Cars and Concepts
JAY RAMEY

Will the next Nissan Z be a crossover?

Frankfurt auto show may see a compact crossover take over for the 370Z

Nissan's latest small crossover -- the Kicks concept -- was shown in 2014 in Sao Paulo. Nissan plans to showcase how a "Z' crossover could look as early as the Frankfurt auto show this month. Photo credit: NISSAN
Jay Ramey is an associate editor with Autoweek, a sister publication of Automotive News.

After scrapping production plans for the Nissan IDx coupes, there is now a very real possibility that the next Z car will be a crossover. Autocar reports that not only will it be previewed in concept form at the Frankfurt auto show, but that it will go on sale in 2017.

How did we get to this point?

For starters, the current 370Z will be allowed to expire by 2017. As its replacement, Nissan had been considering a smaller coupe as a possibility, previewing it in concept form at the 2013 Tokyo Motor Show. The IDx would have been powered by a four-cylinder engine, and would have been a throwback to the packaging offered by the Datsun Z cars of the 1970s.

The company has chosen not to go that route, and has indicated that it will instead market a small sports crossover.

Nissan executives have indicated that the company will not be rehashing the same formula or trying to improve upon the 370Z directly.

“I don’t think the next one [Z car] is going to be the 390Z," the company's design chief, Shiro Nakamura, told the Australian media. "It’s not growing because it’s already big enough. You know, 350 started with 240, 300, 350 and then came 370. I don’t think we should go higher."

Why might this signal a change in vehicle type? Nissan executives already feel that a new approach is needed for the Z to avoid pushing the car up against the Nissan GT-R.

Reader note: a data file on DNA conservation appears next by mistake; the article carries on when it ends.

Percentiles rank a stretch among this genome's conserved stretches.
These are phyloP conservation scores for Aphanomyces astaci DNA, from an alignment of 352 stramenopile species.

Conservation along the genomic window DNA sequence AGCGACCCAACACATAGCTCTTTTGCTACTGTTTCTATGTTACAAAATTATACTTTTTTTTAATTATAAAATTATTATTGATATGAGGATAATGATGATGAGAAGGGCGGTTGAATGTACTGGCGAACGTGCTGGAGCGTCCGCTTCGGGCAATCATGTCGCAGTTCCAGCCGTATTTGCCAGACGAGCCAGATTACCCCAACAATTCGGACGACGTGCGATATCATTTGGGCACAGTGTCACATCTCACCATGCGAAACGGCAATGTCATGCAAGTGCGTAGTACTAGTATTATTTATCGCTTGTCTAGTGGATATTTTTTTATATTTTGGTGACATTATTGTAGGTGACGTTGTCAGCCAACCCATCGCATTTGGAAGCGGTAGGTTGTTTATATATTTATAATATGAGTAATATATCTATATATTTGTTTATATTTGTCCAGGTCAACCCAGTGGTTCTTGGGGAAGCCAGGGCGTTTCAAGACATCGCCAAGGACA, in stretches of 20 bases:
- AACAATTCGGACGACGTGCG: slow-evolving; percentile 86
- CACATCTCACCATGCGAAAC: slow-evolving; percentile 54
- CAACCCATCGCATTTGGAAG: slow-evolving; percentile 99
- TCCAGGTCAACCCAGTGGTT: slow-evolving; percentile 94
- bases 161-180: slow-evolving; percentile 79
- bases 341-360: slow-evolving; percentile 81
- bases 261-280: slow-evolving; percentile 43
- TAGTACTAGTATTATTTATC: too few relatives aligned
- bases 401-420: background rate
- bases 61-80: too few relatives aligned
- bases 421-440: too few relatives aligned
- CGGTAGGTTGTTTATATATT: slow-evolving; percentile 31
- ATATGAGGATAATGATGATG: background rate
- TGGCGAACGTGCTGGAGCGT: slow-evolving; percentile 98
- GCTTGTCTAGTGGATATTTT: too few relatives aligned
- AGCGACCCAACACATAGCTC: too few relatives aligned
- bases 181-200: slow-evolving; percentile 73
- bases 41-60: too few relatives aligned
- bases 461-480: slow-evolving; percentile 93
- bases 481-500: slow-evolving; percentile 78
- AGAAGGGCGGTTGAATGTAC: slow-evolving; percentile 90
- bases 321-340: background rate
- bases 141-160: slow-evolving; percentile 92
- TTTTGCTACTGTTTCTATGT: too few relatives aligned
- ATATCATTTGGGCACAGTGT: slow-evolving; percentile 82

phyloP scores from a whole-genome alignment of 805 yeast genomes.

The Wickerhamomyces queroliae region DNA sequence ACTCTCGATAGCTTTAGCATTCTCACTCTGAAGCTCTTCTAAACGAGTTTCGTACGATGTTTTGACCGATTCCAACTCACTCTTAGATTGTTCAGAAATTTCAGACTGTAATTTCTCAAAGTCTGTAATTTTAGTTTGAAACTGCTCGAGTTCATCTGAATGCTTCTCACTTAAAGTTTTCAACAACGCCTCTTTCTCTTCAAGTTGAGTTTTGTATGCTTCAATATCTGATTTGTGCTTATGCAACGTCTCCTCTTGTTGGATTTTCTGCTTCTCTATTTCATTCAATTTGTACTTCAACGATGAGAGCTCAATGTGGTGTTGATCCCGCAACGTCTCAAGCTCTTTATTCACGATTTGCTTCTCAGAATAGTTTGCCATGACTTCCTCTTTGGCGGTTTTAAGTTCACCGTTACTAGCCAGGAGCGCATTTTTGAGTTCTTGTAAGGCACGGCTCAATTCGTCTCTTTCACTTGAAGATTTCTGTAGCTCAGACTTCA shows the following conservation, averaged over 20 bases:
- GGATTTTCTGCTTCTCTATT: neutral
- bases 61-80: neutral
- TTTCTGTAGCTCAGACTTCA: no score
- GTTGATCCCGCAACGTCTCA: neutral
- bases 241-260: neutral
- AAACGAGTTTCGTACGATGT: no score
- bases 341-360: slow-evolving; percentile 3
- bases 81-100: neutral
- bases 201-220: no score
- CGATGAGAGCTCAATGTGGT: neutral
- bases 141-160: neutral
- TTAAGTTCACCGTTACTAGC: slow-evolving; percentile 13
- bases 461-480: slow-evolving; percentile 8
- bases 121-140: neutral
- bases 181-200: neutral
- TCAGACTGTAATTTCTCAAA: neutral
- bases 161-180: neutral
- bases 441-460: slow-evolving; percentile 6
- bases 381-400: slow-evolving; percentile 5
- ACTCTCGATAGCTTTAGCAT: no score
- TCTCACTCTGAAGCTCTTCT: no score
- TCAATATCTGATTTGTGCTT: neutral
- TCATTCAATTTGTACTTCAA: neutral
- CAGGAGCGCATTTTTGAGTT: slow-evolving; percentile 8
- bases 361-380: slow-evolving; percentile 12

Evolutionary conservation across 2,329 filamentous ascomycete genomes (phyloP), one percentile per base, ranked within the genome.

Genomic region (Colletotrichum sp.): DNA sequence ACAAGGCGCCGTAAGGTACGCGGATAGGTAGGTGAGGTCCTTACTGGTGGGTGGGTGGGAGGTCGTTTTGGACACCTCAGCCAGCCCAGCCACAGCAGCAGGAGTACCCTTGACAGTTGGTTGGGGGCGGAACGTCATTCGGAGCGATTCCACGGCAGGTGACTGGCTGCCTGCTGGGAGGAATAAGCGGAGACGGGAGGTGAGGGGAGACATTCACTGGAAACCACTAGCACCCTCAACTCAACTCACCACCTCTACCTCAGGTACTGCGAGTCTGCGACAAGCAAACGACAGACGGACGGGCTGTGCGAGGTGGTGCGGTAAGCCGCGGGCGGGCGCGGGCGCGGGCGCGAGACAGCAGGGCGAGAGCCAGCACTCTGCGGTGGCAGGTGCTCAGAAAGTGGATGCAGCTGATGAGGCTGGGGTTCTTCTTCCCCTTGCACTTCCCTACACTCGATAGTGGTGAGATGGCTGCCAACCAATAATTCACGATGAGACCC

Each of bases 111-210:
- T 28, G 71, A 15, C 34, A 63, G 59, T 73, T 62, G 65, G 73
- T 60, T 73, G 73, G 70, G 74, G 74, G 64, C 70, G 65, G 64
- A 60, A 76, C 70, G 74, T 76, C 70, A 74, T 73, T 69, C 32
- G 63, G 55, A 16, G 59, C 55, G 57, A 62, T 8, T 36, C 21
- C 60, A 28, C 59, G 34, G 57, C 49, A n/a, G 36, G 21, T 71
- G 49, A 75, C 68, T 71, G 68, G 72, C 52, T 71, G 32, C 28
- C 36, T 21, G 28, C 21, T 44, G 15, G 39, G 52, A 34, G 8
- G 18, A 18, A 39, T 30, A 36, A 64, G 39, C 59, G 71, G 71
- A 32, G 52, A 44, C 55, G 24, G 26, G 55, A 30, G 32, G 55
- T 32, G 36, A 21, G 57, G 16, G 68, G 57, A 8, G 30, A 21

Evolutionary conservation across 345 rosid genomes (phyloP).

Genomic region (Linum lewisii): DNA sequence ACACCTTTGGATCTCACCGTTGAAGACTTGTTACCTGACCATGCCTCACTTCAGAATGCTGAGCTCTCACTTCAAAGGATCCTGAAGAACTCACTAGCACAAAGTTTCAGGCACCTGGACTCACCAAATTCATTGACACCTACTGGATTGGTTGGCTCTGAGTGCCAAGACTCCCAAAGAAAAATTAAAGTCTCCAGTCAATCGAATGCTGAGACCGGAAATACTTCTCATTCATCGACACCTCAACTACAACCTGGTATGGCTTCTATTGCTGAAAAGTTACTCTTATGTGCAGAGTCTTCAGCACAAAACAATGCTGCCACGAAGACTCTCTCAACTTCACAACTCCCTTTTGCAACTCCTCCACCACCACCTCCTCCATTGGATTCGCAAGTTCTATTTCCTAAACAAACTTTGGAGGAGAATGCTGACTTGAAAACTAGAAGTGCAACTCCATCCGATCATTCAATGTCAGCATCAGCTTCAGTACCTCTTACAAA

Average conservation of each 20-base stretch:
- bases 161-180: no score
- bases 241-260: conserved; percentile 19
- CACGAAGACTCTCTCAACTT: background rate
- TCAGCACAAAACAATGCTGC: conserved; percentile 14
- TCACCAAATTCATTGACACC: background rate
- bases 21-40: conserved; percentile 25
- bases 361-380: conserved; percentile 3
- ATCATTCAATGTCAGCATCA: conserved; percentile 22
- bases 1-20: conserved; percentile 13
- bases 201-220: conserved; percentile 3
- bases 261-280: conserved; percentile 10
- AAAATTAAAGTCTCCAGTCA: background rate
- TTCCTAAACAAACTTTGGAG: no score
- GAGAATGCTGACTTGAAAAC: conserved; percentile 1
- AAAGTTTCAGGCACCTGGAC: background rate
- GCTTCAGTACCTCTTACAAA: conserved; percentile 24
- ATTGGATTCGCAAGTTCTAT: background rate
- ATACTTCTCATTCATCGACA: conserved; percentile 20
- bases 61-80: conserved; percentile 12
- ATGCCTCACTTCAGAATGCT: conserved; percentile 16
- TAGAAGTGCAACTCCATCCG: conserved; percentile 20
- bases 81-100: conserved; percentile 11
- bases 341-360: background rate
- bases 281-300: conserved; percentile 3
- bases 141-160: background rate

The Kicks.

"We need to take another path," Nakamura continued. "I feel Z needs more revolution than evolution. I think GT-R has to stay the most high-performance symbol of Nissan technology and Z is a more affordable sports car or a sporty car to get the younger people."

Autocar reports, citing an insider source, that the crossover will make use of Renault-Nissan's CMF B platform, and that it's expected to use the 1.6-liter turbo engine in the Renault Clio RS 220 Trophy, which in the French hatch produces 220 hp and 191 pounds-feet of torque. That means the 3.7-liter V-6 engine will be out, getting the new Z car down a few branches on the price tree, which the 370Z had been climbing as it gained power and luxury materials.

The Z crossover, when it debuts, is expected to be around the same size as the Nissan Juke, and will likely borrow the six-speed dual-clutch automatic transmission from the Renault Clio RS 220 Trophy, this time pairing it with all-wheel drive.

When might we see it on sale? Autocar predicts it'll be out right around the time the 370Z heads out, in early 2017.

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